[extropy-chat] Anarchy + Transparent Society + Bushido = Survival

The Avantguardian avantguardian2020 at yahoo.com
Wed Apr 25 23:58:23 UTC 2007

--- Jef Allbright <jef at jefallbright.net> wrote:
> I have a great admiration for the code of honor and
> discipline at the
> heart of bushido.  In particular, bushido demands
> that one treat those
> below oneself (in the class system) with the same
> strict respect for
> honor  (appropriate to their class) as those in the
> higher classes.

Yes. Much of Bushido evolved to prevent unnecessary
fighting. Over-eager warriors had very short military
careers in feudal Japan.
> This system worked very well in terms of enforcing
> social order,
> especially during the two and a half centuries of
> the Tokugawa era,
> but this stability was due to the severely enforced
> hierarchical power
> structure, ranked from emperor, shogun, daimyou,
> *four* classes of
> samurai, followed by peasants, artisans, and
> merchants at the bottom.
> Even within the samurai classes, totaling some 7-10%
> of the
> population, stratification was such that only the
> "high samurai" were
> allowed to ride horses, but all samurai were allowed
> to wear two
> swords.

I think you are too fixated on Bushido in its
historical context rather than as an abstractable
ethical code applicable in any time and place. Bushido
as an ethic can be summed up by approximately 8
virtues: wisdom, rectitude, courage, benevolence,
respect, truth, honor, and loyalty.

None of these are dependent on time, place,
government, or cultural background. They are
applicable anywhere from ancient Japan to the modern
American office to an Internet mailing list.

In a most general sense Bushido is the "way of the
warrior" and war has changed a lot over the years. I
for example don't even own a sword. They are
practically useless in either modern combat or modern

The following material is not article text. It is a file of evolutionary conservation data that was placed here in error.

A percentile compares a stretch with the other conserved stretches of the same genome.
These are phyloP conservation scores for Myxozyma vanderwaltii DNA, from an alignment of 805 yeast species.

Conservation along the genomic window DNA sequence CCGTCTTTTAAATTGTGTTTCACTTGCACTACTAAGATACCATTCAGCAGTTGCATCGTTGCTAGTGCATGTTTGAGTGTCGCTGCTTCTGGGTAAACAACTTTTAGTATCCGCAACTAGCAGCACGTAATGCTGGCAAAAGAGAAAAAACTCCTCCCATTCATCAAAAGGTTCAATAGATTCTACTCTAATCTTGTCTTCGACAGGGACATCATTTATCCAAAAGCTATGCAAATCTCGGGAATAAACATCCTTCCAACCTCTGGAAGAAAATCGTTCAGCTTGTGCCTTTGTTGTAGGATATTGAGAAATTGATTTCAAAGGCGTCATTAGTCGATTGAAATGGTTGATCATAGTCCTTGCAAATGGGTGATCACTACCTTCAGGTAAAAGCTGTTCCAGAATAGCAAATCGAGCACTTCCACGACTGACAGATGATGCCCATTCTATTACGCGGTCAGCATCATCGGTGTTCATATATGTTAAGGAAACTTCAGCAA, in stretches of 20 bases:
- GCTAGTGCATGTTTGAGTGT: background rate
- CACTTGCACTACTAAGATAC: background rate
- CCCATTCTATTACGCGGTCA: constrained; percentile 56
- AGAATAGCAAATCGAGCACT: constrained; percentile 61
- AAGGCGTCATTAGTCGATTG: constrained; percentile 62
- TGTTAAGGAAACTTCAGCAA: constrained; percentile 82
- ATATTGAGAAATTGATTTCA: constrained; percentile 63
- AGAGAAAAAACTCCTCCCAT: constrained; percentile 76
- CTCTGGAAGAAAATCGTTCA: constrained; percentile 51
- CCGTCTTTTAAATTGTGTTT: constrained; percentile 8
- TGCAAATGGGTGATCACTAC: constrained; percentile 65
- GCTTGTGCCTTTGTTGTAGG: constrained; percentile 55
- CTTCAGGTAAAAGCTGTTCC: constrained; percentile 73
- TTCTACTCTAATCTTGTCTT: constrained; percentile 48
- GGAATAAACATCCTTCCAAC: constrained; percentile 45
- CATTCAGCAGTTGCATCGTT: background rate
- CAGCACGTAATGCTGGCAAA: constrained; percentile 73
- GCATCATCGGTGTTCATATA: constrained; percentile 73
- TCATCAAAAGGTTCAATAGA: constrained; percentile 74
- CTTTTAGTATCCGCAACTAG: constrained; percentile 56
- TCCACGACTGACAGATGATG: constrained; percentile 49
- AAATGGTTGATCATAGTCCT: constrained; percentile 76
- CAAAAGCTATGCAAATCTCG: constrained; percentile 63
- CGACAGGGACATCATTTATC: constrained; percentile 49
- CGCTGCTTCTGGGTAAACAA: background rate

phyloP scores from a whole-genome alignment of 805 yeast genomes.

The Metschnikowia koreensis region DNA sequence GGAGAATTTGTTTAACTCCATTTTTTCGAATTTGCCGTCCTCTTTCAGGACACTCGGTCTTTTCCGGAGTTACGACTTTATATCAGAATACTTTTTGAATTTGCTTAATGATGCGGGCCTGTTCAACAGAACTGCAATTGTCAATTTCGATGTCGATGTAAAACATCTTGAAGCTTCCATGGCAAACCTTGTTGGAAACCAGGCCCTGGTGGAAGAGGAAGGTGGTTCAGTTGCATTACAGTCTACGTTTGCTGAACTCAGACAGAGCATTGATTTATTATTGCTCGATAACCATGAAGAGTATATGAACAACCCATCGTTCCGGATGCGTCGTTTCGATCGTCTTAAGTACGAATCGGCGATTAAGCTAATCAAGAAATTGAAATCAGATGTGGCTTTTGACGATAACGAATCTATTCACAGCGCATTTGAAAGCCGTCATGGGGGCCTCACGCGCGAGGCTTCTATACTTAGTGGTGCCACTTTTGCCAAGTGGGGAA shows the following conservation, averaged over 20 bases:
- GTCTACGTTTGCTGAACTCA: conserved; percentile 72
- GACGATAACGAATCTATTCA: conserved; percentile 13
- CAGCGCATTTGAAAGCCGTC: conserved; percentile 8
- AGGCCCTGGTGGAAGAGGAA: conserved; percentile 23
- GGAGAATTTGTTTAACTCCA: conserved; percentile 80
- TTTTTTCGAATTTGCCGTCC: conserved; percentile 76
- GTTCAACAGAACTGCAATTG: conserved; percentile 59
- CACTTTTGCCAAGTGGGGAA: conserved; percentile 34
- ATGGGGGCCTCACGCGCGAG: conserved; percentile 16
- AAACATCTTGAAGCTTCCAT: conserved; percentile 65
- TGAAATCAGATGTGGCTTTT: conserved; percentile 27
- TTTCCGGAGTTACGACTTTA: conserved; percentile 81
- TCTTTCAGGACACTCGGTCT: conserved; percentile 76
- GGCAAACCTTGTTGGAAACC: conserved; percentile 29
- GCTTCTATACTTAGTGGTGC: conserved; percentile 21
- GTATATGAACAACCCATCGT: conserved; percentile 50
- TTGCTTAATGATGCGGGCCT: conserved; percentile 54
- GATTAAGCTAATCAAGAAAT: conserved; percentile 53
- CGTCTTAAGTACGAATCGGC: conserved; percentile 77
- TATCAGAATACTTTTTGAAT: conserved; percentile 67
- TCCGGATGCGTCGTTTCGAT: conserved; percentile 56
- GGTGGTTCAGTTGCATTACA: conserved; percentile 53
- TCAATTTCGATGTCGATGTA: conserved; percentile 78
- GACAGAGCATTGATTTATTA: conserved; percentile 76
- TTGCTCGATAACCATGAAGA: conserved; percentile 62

business. But the principles certainly still apply and
they have tremendous survival value both on the
battlefield and in the boardroom.

> As I've said, I admire the honor at the core of
> bushido and I think it
> had great strengths compared to other feudal
> systems, but by its very
> nature, extremely demanding and rigid, it is
> impractical for any but
> an elite, and unsustainable without rigid
> stratification of power.

I agree that it is impractical to expect everybody to
adhere to such demanding code. But I can't think of
any other social software that confers as much
survival advantage on the persons and societies
espousing it as Bushido.

And while its rigor as a practice may indeed make its
practitioners a self-selected elite, I think that if
at least 10% of the world's population made an earnest
attempt to practice it, then humanity and civilization
could survive Armageddon, the Singularity, and any
other existential risk with flying colors.

Furthermore the virtue of "loyalty" need not apply to
any hiearchy. It can simply apply to your family, your
friends, your company, your country, etc.

Stuart LaForge
alt email: stuart"AT"ucla.edu

"In Emptiness exists Good but no Evil.
Wisdom is Existence.
Principle is Existence.
The Way is Existence.
The Mind is Emptiness."

- Miyamoto Musashi, Kyoto period Samurai.

Do You Yahoo!?
Tired of spam?  Yahoo! Mail has the best spam protection around 

More information about the extropy-chat mailing list